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STASH THE CASH. 01 January 1991. Persian Bold-Noble Girl. Owner-G. Shiel.

Stash The Cash was one of the many horses owned by the late Graham Shiel, a big supporter of the Micky Hammond yard. Graham's best horse was probably the high class, but rather quirky Hills Guard, a winner of The Imperial Cup at Sandown, and also placed at The Cheltenham Festival.

Stash The Cash went in to training as a two year old with Richard Hannon in 1993, and made a promising debut at Kempton, finishing second over seven furlongs.His next run was in better company at York, at the Ebor meeting, in the Moorestyle Convivial maiden, but it was probably the drop back to six furlongs, which could explain the poor run. He was then back to Kempton, where he finished second again, this time in a field of 22 runners.His final run as a two year old was a winning one, when sent up to Musselburgh, and coming in at 11/10 favourite.

He started his three year old career at Newbury in April 1994, winning a mile handicap under Frankie Dettori, from a mark of 80, he followed up eight days later at Sandown, taking his mark to 95. He would race a further four times for the Hannon yard, including in Listed company, but failing to add to his tally.

Stash The Cash was purchased at the Newmarket Sales in the Autumn of 1994 by Graham Shiel, and put in to training with Micky, for his new career as a hurdler. Stash The Cash took a little time to warm to his new task, finishing second at Perth twice, and also being runner a further twice at Catterick and Musselburgh, before finally getting off the mark at Ayr in January 1996. He had found a level of consistency over the jumps, but would race from a lowly mark of 90 in a handicap, which was very low in comparison to his best flat mark of 95, from two years earlier. His consistency throughout the early part of 1996 was commendable as he would win twice more, and be runner up in the other five races he took part in. After his Summer break he reappeared at Kelso in November 1996, where he finished second off 102, but from then on in, he would come on in leaps and bounds. He went on to win four of his next five races, taking his mark up to 131, and was then allowed to take his chance in the 'Fighting Fifth' at Newcastle, which proved just a step too far, as he trailed in last of the eight runners.He raced a further six times over hurdles that season, placing on four occasions, but probably finding his new mark too stiff, and his jockey Russ Garritty also reported on one occasion, that the horse had a breathing problem.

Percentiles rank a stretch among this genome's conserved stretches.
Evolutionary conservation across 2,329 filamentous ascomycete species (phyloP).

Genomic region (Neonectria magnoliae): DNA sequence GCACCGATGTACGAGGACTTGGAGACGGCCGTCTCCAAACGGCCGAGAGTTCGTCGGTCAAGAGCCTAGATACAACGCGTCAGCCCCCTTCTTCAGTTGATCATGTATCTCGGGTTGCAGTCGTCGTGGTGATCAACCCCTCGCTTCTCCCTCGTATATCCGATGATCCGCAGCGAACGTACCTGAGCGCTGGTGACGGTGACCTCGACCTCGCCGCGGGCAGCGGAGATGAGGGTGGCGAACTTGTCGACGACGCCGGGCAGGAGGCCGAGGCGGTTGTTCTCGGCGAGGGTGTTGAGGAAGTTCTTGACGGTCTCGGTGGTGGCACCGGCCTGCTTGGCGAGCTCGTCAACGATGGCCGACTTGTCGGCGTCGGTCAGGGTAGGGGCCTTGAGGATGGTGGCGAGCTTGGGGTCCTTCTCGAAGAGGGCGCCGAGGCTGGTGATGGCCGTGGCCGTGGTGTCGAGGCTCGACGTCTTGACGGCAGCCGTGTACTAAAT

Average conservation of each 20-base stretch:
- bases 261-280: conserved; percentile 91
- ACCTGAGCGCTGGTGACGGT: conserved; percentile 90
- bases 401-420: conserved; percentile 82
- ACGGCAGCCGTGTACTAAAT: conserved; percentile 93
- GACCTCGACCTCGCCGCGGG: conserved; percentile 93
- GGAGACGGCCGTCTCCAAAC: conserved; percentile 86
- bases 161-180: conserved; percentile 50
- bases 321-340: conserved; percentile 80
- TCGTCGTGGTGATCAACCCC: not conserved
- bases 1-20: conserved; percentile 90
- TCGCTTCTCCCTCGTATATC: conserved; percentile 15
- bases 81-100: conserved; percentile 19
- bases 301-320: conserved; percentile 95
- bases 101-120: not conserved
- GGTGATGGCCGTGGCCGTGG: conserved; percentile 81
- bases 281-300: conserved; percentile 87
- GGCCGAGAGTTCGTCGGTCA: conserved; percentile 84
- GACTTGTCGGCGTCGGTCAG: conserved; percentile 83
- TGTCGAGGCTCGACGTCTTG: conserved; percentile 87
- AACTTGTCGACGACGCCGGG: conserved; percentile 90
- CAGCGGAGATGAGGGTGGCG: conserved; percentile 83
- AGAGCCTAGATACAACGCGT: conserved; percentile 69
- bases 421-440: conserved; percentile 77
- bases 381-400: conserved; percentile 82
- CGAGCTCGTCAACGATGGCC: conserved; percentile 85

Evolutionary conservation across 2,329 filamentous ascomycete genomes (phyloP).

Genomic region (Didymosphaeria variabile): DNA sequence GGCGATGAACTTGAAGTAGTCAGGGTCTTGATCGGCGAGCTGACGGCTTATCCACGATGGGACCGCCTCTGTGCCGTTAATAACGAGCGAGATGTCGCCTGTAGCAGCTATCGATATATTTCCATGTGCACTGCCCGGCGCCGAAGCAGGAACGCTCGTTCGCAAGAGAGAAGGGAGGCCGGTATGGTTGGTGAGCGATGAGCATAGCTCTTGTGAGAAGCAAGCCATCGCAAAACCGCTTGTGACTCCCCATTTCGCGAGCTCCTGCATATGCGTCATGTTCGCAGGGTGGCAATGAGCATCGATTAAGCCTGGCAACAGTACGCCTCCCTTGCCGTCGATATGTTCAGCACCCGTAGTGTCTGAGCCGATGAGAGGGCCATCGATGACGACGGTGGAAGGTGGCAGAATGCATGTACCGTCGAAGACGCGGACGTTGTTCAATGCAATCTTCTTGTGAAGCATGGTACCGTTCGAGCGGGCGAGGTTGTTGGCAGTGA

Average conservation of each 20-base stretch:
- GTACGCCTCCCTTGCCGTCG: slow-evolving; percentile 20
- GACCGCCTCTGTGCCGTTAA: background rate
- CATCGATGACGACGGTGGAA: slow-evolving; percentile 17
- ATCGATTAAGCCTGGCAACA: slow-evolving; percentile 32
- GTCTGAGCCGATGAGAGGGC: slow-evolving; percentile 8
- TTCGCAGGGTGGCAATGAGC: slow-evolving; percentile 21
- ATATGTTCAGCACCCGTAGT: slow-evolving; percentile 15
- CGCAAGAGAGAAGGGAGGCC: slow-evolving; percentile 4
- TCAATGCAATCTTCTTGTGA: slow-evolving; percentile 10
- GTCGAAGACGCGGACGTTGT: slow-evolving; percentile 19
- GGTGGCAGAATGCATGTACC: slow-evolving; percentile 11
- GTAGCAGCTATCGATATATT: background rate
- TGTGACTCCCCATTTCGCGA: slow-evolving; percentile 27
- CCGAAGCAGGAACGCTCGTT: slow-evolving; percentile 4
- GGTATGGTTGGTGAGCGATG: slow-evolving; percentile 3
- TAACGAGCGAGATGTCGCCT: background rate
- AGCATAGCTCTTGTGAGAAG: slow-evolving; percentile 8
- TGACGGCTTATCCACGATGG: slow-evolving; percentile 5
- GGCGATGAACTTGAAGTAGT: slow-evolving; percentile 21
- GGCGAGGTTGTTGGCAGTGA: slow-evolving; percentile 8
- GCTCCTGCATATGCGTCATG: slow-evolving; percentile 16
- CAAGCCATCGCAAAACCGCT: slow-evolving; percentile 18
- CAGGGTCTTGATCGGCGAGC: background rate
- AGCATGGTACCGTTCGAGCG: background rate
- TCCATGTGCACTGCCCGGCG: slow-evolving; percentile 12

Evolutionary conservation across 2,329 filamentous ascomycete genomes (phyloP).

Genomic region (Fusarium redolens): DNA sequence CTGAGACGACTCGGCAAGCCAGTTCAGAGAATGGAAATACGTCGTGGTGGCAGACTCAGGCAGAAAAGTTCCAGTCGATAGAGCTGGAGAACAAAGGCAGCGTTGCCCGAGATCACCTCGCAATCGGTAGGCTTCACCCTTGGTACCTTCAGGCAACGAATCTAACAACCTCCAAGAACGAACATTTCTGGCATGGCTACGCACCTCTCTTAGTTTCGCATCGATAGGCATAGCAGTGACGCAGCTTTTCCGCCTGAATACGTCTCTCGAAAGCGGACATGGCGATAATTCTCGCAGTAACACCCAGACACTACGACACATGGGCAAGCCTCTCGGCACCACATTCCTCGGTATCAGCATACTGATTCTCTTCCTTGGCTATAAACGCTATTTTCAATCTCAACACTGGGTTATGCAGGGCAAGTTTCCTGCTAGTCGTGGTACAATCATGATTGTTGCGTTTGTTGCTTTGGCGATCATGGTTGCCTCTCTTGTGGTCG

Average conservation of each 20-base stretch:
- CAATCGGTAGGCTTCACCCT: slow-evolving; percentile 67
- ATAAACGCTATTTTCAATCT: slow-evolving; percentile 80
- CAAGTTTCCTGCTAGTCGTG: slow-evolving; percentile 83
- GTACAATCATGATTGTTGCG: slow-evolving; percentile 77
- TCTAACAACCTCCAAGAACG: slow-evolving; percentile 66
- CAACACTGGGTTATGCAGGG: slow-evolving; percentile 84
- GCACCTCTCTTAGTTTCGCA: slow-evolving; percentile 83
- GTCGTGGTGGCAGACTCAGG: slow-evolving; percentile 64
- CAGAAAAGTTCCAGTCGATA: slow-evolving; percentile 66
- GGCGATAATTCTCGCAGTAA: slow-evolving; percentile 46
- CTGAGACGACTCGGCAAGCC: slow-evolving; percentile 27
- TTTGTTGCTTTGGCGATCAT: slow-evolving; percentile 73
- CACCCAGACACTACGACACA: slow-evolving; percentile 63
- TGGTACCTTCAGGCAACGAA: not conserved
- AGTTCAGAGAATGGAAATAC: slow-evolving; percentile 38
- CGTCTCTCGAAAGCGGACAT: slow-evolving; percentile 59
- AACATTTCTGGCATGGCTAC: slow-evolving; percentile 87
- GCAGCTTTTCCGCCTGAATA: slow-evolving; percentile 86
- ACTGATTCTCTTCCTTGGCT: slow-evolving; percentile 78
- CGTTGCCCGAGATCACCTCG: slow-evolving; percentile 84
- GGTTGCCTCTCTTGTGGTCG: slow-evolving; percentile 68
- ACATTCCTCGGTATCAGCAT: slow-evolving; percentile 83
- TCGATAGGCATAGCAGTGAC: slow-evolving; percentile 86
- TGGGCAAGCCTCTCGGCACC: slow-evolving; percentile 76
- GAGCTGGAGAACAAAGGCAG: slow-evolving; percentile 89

On his return from a break in November 1998 he made a winning chase debut at Hexham, by seven lengths, but disappointed in three subsequent attempts. He was runner up twice again in novice chases at Kelso, and Hexham, but the form was well below that of what he had been achieving. After pulling up at Sedgefield in July 1999, it was decided to let him continue his career elsewhere, and he was sold to be trained by Peter Beaumont in Stearsby, North Yorkshire. He never managed to get his head in front again, but was placed second on two further occasions.

I am sure that Stash The Cash must have given Graham Shiel lots of memorable moments. winning a total of 10 races,finishing second an astonishing 17 times, and being third on five further occasions.

OCEAN OF CHAMPAGNE. 04 March 2004. Arkadian Hero-Champagne Grandy. Owner-Ian Ender.

Ocean Of Champagne is out of the very tough mare Champagne Grandy, who raced 60 times for the Mick Channon yard, between 1992-1996,winning on nine occasions, over six, and seven furlongs, and achieving a career high mark of 84.She is from the first crop of the high class sprinter Arkadian Hero,who was trained by Luca Cumani.

Ocean' only raced 12 times,starting her career in the hands of the very capable Alan Dickman, who left no stone upturned, making sure the filly had everything she needed, to bring out the best in her. but I can honestly say she was any owners worst nightmare. Things got off to a wonderful start, on May 30th, 2006 at Redcar, in a two year old fillies only maiden over six furlongs, where after a very sluggish start, she made good late headway to finish fifth of the 15, beaten by four and a half lengths, under Danny Tudhope. We went up to Hamilton three weeks later full of confidence that she would be competitive, but after being slowly away again, she was soon being driven, and was never out of last place.At Pontefract in July, she fared a little better over their six furlongs, but weakened away from a furlong out, with Paul Hanagan reporting back, that he thought the horse was still very green.Her final race as a two year old was on the heavy ground at Ayr in October, from a very good looking mark of only 56, she went off at 20/1, and I had the biggest bet of my life on her, more in hope than expectation. We had booked Silvestre De Sousa to ride, this was back in the days before he had become popular, but he was already as strong as an Ox.She wasn't the most willing of partners, but Silvestre made up her mind for her, and drove her right to the line, only finding one two good, if I remember rightly, I broke about even on my each way bet.